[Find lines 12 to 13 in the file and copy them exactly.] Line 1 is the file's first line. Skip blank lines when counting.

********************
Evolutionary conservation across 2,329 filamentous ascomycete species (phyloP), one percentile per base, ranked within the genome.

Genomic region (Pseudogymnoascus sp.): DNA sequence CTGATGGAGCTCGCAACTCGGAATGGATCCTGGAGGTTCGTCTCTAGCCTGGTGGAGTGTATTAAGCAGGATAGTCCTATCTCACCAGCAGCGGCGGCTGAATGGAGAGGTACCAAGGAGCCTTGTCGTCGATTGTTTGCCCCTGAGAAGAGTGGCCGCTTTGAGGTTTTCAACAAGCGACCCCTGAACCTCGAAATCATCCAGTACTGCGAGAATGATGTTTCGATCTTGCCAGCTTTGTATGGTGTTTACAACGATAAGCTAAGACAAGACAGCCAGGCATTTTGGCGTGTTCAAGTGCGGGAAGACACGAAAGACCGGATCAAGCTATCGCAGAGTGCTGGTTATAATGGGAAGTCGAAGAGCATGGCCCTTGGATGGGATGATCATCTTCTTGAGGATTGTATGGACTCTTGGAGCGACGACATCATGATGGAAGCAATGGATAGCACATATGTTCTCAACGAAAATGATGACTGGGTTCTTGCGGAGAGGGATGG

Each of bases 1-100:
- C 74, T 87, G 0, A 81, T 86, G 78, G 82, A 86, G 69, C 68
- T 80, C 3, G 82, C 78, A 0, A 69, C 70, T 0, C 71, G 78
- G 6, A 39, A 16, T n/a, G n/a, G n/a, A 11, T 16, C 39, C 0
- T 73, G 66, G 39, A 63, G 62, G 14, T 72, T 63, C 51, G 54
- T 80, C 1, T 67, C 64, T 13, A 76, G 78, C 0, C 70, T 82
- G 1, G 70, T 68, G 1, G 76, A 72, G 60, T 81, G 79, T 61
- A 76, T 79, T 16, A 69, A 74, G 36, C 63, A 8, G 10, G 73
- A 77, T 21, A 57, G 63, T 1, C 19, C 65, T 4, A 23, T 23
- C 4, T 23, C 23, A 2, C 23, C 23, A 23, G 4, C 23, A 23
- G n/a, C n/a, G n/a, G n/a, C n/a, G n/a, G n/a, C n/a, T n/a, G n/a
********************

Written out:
- C 4, T 23, C 23, A 2, C 23, C 23, A 23, G 4, C 23, A 23
- G n/a, C n/a, G n/a, G n/a, C n/a, G n/a, G n/a, C n/a, T n/a, G n/a